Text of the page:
Panel explores approaches to improve sleep apnea outcomes

Vaishnavi Kundel, MD
Vaishnavi Kundel, MD

Positive air pressure can reduce sleep apnea symptoms, but only if patients actually use their PAP machine. Studies suggest that between 29% and 83% of patients fail to use their machine at least 4 hours per night. And among those who do use PAP, mean usage is just 4.5 hours per night.

“Given that CPAP usage is variable, oxygen may be an acceptable alternative for some patients,” said Vaishnavi Kundel, MD, Assistant Professor of Pulmonary, Critical Care, and Sleep Medicine, Icahn School of Medicine at Mount Sinai. “Nocturnal oxygen has been investigated as a potential treatment for sleep apnea for over 20 years.”

Dr. Kundel opened Cases in Sleep Apnea That Keep You Up at Night with a look at the evidence for and against supplemental oxygen (SOX) as an alternative to positive air pressure. The session is available on demand for registered CHEST 2021 attendees through October 1, 2022.

CPAP withdrawal trials show that SOX can reduce hypoxemia and blood pressure in obstructive sleep apnea, but has no effect on recurrent arousal. SOX brings little improvement in sleep quality or daytime sleepiness. Small trials in central sleep apnea suggest that SOX may improve periodic breathing and AHI, but there are no large-scale, randomized, controlled trials.

“The jury is still out on the use of SOX in sleep apnea,” Dr. Kundel said. “But it is reasonable to consider in patients who are intolerant of PAP.”

Sara Pasha, MD
Sara Pasha, MD

A more effective approach for many patients is to help them improve PAP adherence. More hours of use are more effective.

“There is a dose relationship between CPAP use and reduction of symptoms,” said Sara Pasha, MD, Assistant Professor of Medicine and Medical Director, University of Kentucky Sleep Disorders Center. “We must individualize our approach to adherence to each patient.”

PAP use patterns are usually set during the first week of use, she continued. Patients who perceive the importance of sleep disordered breathing, self-refer for treatment, or see symptom improvement early in PAP use are more likely to use their device appropriately.

Those with low self-efficacy or high treatment expectations are likely to be less adherent.

A multilevel approach that includes cognitive therapy, motivational interviewing, and telephone follow-up can improve adherence.

So can active patient involvement such as with myAir, an online support program and app that gives the patient a sleep score to track and motivates adherence.

Some patients benefit from pharmacotherapy, but studies have shown mixed results and side effects can be problematic.

“We need to individualize adherence approaches rather than use the same approach for everyone,” Dr. Pasha said.

Meredith Greer, MD
Meredith Greer, MD

The best adherence may not eliminate all symptoms. Up to 22% of patients with OSA who use PAP report symptoms of excessive daytime sleepiness (EDS).

“Every patient should be assessed for EDS,” said Meredith Greer, MD, Assistant Professor of Pulmonary, Allergy, Critical Care, and Sleep Medicine, Emory University. “Some may not recognize the problem because it is so familiar. Or they may not report sleepiness per se, more that they feel tired, fatigued, or not refreshed. EDS is significantly lower when patients use CPAP more than 6 hours per night, so we need to make sure it is working for them.”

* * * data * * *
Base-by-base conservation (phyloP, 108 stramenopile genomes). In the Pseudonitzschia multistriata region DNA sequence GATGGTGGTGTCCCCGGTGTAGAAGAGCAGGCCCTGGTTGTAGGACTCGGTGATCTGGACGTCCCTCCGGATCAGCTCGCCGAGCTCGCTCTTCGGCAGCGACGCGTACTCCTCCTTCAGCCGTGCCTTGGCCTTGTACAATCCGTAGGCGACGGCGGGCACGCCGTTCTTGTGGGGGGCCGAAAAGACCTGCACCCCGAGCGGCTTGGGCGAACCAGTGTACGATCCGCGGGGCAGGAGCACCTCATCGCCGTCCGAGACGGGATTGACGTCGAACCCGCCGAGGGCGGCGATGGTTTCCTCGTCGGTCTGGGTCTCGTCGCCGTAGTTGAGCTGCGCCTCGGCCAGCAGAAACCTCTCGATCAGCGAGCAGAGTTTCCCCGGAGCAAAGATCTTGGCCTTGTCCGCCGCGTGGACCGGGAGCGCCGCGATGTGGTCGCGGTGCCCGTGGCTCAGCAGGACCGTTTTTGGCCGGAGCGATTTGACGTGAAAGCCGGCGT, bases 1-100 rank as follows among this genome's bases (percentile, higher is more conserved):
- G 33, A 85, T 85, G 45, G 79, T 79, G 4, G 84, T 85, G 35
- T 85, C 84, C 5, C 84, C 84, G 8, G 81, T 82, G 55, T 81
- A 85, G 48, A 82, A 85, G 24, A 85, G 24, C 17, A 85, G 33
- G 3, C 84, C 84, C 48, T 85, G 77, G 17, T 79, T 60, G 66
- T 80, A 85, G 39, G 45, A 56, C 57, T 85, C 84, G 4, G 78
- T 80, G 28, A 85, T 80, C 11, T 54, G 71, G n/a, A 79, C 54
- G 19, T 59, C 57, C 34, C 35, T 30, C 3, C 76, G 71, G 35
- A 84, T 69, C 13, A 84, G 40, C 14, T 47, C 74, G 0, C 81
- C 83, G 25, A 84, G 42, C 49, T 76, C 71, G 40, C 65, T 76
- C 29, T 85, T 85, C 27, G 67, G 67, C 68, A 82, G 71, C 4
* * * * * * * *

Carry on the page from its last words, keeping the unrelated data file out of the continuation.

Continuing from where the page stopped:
Discussing lifestyle and sleep hygiene can help, she said, as can a medication review. Many commonly used medications can interfere with sleep, as can medical or psychological/neurological comorbidities.

Pharmacotherapy cannot replace CPAP, but modafinil, armodafinil, solriamfetol, and pitolisant may help reduce daytime sleepiness.

It is also important to ask about mask fit, especially for patients who have a high residual apnea-hypopnea (rAHI). The average AHI is 18.5, noted Ruckshanda Majid, MD, FCCP, Associate Professor and Co-Medical Director, Memorial Hermann Sleep Center, University of Texas McGovern Medical School, but every PAP machine has its own algorithm, resulting in a large degree of variation in reporting.

Ruckshanda Majid, MD, FCCP
Ruckshanda Majid, MD, FCCP

“If the data download shows a large rAHI, check the details,” Dr. Majid advised. “Not all devices are accurate. And always remember to look out for leaks. That needs to be addressed first.”

If there are no mask leaks, it is time to dig deeper, starting with the type of device.

A growing number of patients have auto-PAP machines rather than CPAP. These newer devices tend to be more accurate for low AHI, while high AHI counts tend to underreport actual event numbers.

Patient size is also a factor. Individuals with a high body mass index, greater than 30.9, are more likely to have underreported AHI counts.

“If you have a rAHI less than 10, your patient is probably doing well,” Dr. Majid said. “If the rAHI is over 20, check for leaks or pressure adjustments. The patient between 10 and 20 rAHI, you may need to bring back for a repeat polysomnogram, which will likely lead to a change in treatment.”


Registered CHEST 2021 attendees have continued access to 200+ educational sessions until October 1, 2022. Watch sessions on your own schedule and earn up to 50 CME credits/MOC points.



Don’t forget to claim your credit! The deadline is December 15, 2022, at 11:59 pm CT.